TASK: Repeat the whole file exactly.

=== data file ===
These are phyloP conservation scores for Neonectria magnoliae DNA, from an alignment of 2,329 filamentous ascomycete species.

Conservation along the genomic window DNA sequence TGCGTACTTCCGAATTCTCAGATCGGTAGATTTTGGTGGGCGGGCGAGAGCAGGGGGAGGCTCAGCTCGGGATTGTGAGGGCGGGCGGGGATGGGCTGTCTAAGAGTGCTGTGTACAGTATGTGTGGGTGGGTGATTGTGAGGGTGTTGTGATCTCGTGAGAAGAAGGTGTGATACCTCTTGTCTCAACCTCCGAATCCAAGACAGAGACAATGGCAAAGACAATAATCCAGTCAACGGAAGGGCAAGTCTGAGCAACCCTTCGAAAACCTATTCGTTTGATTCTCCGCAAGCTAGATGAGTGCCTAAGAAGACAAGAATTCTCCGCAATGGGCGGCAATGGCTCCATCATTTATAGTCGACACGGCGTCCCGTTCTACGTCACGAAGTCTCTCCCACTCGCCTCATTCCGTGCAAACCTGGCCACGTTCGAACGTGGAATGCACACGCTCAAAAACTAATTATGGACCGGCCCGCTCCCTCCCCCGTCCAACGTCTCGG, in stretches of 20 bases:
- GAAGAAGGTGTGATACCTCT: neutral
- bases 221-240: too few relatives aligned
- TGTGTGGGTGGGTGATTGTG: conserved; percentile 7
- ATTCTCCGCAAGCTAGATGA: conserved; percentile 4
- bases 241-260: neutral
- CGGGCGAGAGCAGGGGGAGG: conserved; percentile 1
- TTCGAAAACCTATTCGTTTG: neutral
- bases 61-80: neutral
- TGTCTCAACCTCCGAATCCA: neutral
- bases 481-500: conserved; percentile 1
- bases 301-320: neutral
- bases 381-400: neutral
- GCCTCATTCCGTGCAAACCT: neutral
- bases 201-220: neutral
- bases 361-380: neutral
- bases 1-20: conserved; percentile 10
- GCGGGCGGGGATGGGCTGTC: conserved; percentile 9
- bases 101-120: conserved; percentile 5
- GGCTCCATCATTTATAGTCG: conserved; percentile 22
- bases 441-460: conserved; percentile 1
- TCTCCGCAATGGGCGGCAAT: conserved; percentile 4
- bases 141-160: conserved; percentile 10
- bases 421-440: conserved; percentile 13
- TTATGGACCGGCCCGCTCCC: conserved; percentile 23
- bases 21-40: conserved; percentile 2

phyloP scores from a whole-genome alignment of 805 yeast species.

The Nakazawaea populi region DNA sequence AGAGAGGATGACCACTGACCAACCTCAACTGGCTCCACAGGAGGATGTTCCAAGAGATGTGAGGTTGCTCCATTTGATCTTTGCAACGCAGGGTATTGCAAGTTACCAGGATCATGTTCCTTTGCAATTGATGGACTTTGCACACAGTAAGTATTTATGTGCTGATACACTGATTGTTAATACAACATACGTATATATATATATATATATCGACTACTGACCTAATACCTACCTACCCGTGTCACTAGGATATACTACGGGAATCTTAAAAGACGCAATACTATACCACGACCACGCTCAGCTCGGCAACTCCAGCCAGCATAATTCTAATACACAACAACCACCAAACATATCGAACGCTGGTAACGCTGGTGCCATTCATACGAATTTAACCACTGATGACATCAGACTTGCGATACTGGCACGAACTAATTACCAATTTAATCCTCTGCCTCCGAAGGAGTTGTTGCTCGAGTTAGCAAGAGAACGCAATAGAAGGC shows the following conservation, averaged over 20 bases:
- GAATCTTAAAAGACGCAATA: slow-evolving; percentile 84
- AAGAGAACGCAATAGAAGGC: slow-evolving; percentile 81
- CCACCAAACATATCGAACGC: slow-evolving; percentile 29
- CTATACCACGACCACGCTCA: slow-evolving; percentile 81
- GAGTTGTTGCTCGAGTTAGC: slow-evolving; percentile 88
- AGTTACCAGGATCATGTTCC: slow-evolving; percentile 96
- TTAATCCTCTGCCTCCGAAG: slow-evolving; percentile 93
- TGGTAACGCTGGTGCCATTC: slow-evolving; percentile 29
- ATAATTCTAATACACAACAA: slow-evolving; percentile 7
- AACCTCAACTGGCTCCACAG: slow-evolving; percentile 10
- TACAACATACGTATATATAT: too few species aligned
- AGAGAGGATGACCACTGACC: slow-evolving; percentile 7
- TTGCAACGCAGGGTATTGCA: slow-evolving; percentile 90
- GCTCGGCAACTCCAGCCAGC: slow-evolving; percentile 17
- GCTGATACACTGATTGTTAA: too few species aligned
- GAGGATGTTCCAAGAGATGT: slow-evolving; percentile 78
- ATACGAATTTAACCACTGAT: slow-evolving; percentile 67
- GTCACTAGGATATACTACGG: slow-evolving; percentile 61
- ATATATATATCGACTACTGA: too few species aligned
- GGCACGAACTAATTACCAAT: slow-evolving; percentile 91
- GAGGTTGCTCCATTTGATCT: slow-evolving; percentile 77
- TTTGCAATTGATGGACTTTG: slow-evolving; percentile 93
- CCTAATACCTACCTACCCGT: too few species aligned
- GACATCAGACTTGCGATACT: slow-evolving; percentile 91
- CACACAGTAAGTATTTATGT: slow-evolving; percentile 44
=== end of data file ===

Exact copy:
These are phyloP conservation scores for Neonectria magnoliae DNA, from an alignment of 2,329 filamentous ascomycete species.

Conservation along the genomic window DNA sequence TGCGTACTTCCGAATTCTCAGATCGGTAGATTTTGGTGGGCGGGCGAGAGCAGGGGGAGGCTCAGCTCGGGATTGTGAGGGCGGGCGGGGATGGGCTGTCTAAGAGTGCTGTGTACAGTATGTGTGGGTGGGTGATTGTGAGGGTGTTGTGATCTCGTGAGAAGAAGGTGTGATACCTCTTGTCTCAACCTCCGAATCCAAGACAGAGACAATGGCAAAGACAATAATCCAGTCAACGGAAGGGCAAGTCTGAGCAACCCTTCGAAAACCTATTCGTTTGATTCTCCGCAAGCTAGATGAGTGCCTAAGAAGACAAGAATTCTCCGCAATGGGCGGCAATGGCTCCATCATTTATAGTCGACACGGCGTCCCGTTCTACGTCACGAAGTCTCTCCCACTCGCCTCATTCCGTGCAAACCTGGCCACGTTCGAACGTGGAATGCACACGCTCAAAAACTAATTATGGACCGGCCCGCTCCCTCCCCCGTCCAACGTCTCGG, in stretches of 20 bases:
- GAAGAAGGTGTGATACCTCT: neutral
- bases 221-240: too few relatives aligned
- TGTGTGGGTGGGTGATTGTG: conserved; percentile 7
- ATTCTCCGCAAGCTAGATGA: conserved; percentile 4
- bases 241-260: neutral
- CGGGCGAGAGCAGGGGGAGG: conserved; percentile 1
- TTCGAAAACCTATTCGTTTG: neutral
- bases 61-80: neutral
- TGTCTCAACCTCCGAATCCA: neutral
- bases 481-500: conserved; percentile 1
- bases 301-320: neutral
- bases 381-400: neutral
- GCCTCATTCCGTGCAAACCT: neutral
- bases 201-220: neutral
- bases 361-380: neutral
- bases 1-20: conserved; percentile 10
- GCGGGCGGGGATGGGCTGTC: conserved; percentile 9
- bases 101-120: conserved; percentile 5
- GGCTCCATCATTTATAGTCG: conserved; percentile 22
- bases 441-460: conserved; percentile 1
- TCTCCGCAATGGGCGGCAAT: conserved; percentile 4
- bases 141-160: conserved; percentile 10
- bases 421-440: conserved; percentile 13
- TTATGGACCGGCCCGCTCCC: conserved; percentile 23
- bases 21-40: conserved; percentile 2

phyloP scores from a whole-genome alignment of 805 yeast species.

The Nakazawaea populi region DNA sequence AGAGAGGATGACCACTGACCAACCTCAACTGGCTCCACAGGAGGATGTTCCAAGAGATGTGAGGTTGCTCCATTTGATCTTTGCAACGCAGGGTATTGCAAGTTACCAGGATCATGTTCCTTTGCAATTGATGGACTTTGCACACAGTAAGTATTTATGTGCTGATACACTGATTGTTAATACAACATACGTATATATATATATATATATCGACTACTGACCTAATACCTACCTACCCGTGTCACTAGGATATACTACGGGAATCTTAAAAGACGCAATACTATACCACGACCACGCTCAGCTCGGCAACTCCAGCCAGCATAATTCTAATACACAACAACCACCAAACATATCGAACGCTGGTAACGCTGGTGCCATTCATACGAATTTAACCACTGATGACATCAGACTTGCGATACTGGCACGAACTAATTACCAATTTAATCCTCTGCCTCCGAAGGAGTTGTTGCTCGAGTTAGCAAGAGAACGCAATAGAAGGC shows the following conservation, averaged over 20 bases:
- GAATCTTAAAAGACGCAATA: slow-evolving; percentile 84
- AAGAGAACGCAATAGAAGGC: slow-evolving; percentile 81
- CCACCAAACATATCGAACGC: slow-evolving; percentile 29
- CTATACCACGACCACGCTCA: slow-evolving; percentile 81
- GAGTTGTTGCTCGAGTTAGC: slow-evolving; percentile 88
- AGTTACCAGGATCATGTTCC: slow-evolving; percentile 96
- TTAATCCTCTGCCTCCGAAG: slow-evolving; percentile 93
- TGGTAACGCTGGTGCCATTC: slow-evolving; percentile 29
- ATAATTCTAATACACAACAA: slow-evolving; percentile 7
- AACCTCAACTGGCTCCACAG: slow-evolving; percentile 10
- TACAACATACGTATATATAT: too few species aligned
- AGAGAGGATGACCACTGACC: slow-evolving; percentile 7
- TTGCAACGCAGGGTATTGCA: slow-evolving; percentile 90
- GCTCGGCAACTCCAGCCAGC: slow-evolving; percentile 17
- GCTGATACACTGATTGTTAA: too few species aligned
- GAGGATGTTCCAAGAGATGT: slow-evolving; percentile 78
- ATACGAATTTAACCACTGAT: slow-evolving; percentile 67
- GTCACTAGGATATACTACGG: slow-evolving; percentile 61
- ATATATATATCGACTACTGA: too few species aligned
- GGCACGAACTAATTACCAAT: slow-evolving; percentile 91
- GAGGTTGCTCCATTTGATCT: slow-evolving; percentile 77
- TTTGCAATTGATGGACTTTG: slow-evolving; percentile 93
- CCTAATACCTACCTACCCGT: too few species aligned
- GACATCAGACTTGCGATACT: slow-evolving; percentile 91
- CACACAGTAAGTATTTATGT: slow-evolving; percentile 44